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Date: Thursday, 09 Oct 2014 19:04

Like any other collective enterprise, science only is materialized if there is communication between the people that are busy themselves with it. Nevertheless, more than most of collective enterprises, science depends on criticism to advance. The scientific discovery key moment, as Popper pointed, is the error. An experiment that refutes a theory is much more informative and, therefore, decisive than one experiment that corroborates it.

In this context, it is important not only that scientists may criticize colleagues and superiors as well as that they have the freedom to challenge established canons. We may even conceive that science can produced in a scenario of ideas censorship, but it would probably walk in an hesitant way, worrying in not to displease the powerful ones. – Hélio Schwartsman in Ciência e liberdade [Science and freedom], Folha de São Paulo, Oct. 8, 2014.

Full text (Portuguese)

Folha de São Paulo is the largest Brazilian newspaper with more than 300,000 copies sold daily.

It’s unusual for a journalist to be taking this view. We are more accustomed to outdated media figures fussing that too many people don’t trust experts these days.

Our source advises that Schwartsman is not sympathetic to ID. We don’t care, as long as he isn’t supportive of Darwinism over evidence. If he were, his quarrel would not just be with ID anyway, these days. See, for example, Top sci mag Nature says urgent rethink sought on evolution theory but resisted because … it might make people think they support ID. Of course, that could just be an excuse.

See also: Conference on intelligent design coming up in Brazil (if it isn’t shut down) mid-November

Hat tip: Pos-Darwinista


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Date: Thursday, 09 Oct 2014 16:02

As so often is the case, one of Eric Anderson’s comments got me to thinking. Here it is:

in those extremely rare cases when we know what actually caused the differential survival, we can point to the actual cause without ever invoking a label of “natural selection” to help explain the process. And in those cases in which we don’t know what actually caused the differential survival, attaching a label of “natural selection” does not help us get any closer to an explanation. Indeed, more often than not it obscures.

I decided to test this. As Michael Behe discussed extensively in The Edge of Evolution, we know what causes Plasmodium to develop antibiotic resistance. Chloroquine resistance in Plasmodium is due to a fault in a transport protein that moves the poison into the organism’s vacuole.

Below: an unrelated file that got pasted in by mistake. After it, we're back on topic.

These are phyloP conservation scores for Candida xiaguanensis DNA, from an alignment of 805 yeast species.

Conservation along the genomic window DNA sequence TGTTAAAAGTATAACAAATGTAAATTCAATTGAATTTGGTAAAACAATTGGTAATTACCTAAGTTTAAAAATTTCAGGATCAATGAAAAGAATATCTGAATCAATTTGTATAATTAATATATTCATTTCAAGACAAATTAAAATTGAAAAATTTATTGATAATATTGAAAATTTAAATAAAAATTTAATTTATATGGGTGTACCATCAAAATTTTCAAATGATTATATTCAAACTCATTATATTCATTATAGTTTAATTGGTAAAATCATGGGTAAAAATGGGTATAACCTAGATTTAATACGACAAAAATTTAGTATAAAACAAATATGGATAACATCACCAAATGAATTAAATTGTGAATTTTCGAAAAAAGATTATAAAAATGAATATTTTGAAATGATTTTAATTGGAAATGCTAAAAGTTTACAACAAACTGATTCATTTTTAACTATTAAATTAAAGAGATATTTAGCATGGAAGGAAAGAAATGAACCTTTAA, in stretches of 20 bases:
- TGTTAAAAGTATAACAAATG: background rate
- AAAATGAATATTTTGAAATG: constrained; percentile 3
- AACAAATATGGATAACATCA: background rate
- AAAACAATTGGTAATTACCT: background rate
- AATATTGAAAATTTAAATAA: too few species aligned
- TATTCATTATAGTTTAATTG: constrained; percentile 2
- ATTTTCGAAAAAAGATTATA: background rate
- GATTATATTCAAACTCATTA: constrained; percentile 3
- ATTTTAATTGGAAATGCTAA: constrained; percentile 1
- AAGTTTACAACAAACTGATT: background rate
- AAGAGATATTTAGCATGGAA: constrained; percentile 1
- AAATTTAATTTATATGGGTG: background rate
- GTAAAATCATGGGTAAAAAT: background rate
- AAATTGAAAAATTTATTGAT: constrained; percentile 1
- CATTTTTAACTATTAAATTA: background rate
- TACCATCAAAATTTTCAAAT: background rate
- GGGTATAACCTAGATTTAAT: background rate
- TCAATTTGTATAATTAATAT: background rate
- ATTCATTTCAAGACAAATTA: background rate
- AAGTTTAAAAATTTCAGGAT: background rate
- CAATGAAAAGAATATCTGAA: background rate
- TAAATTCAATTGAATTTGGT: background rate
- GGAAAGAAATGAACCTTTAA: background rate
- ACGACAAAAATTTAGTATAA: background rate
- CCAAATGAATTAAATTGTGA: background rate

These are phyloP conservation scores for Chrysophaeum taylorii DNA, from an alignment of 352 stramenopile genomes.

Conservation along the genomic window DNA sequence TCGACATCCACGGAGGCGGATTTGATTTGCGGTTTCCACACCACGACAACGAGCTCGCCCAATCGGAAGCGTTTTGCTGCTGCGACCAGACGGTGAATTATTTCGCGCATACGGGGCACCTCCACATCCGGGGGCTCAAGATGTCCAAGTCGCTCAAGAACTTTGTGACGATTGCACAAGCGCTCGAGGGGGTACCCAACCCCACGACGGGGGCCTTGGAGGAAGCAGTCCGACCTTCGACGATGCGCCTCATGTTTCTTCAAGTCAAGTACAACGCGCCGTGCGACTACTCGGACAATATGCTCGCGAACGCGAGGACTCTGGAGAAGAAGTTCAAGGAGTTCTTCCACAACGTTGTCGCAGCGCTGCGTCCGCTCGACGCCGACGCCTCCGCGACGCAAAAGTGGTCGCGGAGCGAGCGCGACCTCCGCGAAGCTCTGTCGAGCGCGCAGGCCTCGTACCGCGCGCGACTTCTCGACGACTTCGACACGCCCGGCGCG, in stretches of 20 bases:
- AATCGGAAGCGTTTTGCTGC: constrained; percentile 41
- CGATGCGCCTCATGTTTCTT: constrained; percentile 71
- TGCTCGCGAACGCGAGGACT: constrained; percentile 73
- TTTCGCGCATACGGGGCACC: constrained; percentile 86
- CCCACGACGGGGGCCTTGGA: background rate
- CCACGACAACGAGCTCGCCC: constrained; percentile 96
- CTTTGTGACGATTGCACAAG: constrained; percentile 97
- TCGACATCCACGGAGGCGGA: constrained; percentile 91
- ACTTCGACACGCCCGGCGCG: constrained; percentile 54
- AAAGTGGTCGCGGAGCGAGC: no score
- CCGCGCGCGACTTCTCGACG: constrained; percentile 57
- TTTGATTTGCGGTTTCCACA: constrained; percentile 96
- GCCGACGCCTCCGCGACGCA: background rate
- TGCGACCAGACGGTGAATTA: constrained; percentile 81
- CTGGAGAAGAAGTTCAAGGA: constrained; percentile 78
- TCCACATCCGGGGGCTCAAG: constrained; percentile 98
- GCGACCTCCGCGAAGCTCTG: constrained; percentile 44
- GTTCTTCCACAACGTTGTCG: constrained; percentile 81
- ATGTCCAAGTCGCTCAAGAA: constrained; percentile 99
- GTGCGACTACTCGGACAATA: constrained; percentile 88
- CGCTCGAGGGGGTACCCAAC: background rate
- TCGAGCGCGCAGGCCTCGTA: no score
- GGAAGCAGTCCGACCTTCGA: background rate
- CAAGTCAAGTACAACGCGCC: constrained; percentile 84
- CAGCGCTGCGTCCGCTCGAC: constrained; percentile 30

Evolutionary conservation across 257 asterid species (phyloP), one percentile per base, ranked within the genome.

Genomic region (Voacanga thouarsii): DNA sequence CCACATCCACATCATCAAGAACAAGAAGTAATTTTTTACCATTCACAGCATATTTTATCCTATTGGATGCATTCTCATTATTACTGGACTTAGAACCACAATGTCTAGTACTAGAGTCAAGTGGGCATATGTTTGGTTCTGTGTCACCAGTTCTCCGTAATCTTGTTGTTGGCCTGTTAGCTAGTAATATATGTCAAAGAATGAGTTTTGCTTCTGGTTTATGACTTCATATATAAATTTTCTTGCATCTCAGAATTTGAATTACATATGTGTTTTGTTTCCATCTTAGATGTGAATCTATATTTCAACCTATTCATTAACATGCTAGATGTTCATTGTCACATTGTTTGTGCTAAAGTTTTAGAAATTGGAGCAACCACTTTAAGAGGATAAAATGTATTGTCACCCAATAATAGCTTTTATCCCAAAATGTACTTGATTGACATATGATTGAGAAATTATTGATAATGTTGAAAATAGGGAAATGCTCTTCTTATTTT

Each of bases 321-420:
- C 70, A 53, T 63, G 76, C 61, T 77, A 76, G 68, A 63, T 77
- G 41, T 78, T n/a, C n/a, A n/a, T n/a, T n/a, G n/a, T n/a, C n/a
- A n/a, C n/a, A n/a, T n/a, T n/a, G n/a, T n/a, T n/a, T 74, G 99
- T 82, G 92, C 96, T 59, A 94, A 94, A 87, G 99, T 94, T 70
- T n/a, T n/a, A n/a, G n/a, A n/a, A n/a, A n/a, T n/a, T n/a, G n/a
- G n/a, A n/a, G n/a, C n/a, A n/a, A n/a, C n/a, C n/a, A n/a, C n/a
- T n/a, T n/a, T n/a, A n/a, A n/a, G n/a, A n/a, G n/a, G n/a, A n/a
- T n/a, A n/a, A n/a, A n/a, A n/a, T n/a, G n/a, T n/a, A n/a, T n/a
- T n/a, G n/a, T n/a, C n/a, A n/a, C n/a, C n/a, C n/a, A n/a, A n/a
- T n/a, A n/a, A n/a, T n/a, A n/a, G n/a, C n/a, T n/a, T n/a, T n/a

OK. Let’s test Eric’s assertion.

Explanation 1: When a strain of Plasmodium develops antibiotic resistance due to a fault in a transport protein that moves the poison into the organism’s vacuole, that strain has comparatively higher reproductive success than strains that have not developed such resistance.

Explanation 2: Plasmodium strains that develop antibiotic resistance due to a fault in a transport protein that moves the poison into the organism’s vacuole are more fit, and that fitness is selected for by natural selection.

How is explanation 2 superior to explanation 1? If it is not superior, why is it necessary?


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Author: "Barry Arrington" Tags: "Intelligent Design"
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Date: Thursday, 09 Oct 2014 15:44

We’ve all laughed at the naive “turtles all the way down” story. What follows is all Eric Anderson’s “randomness all the way down” story:

[WD writes:] I’m saying the non-random survival . . .

It is pretty much randomness all the way down. How did the particular particle interact with the copying mechanism to cause a mutation? How did that particular mutation end up interacting in the organism to produce an effect? What result did that have in that particular organism, as opposed to another? How did that particular mutation get spread in the population? What environmental factor happened to come along after the mutation that resulted in it making a difference? Which organism happened to be on a high rock when the flood came, or under protection when the hail fell, or hidden from sight when the predator arrived? And on and on. Everything that goes on within a lineage to get an organism to where it is today; everything that went on in the predator’s lineage to get them where they are today; all the vagaries and hazards of nature. It is essentially randomness all the way down.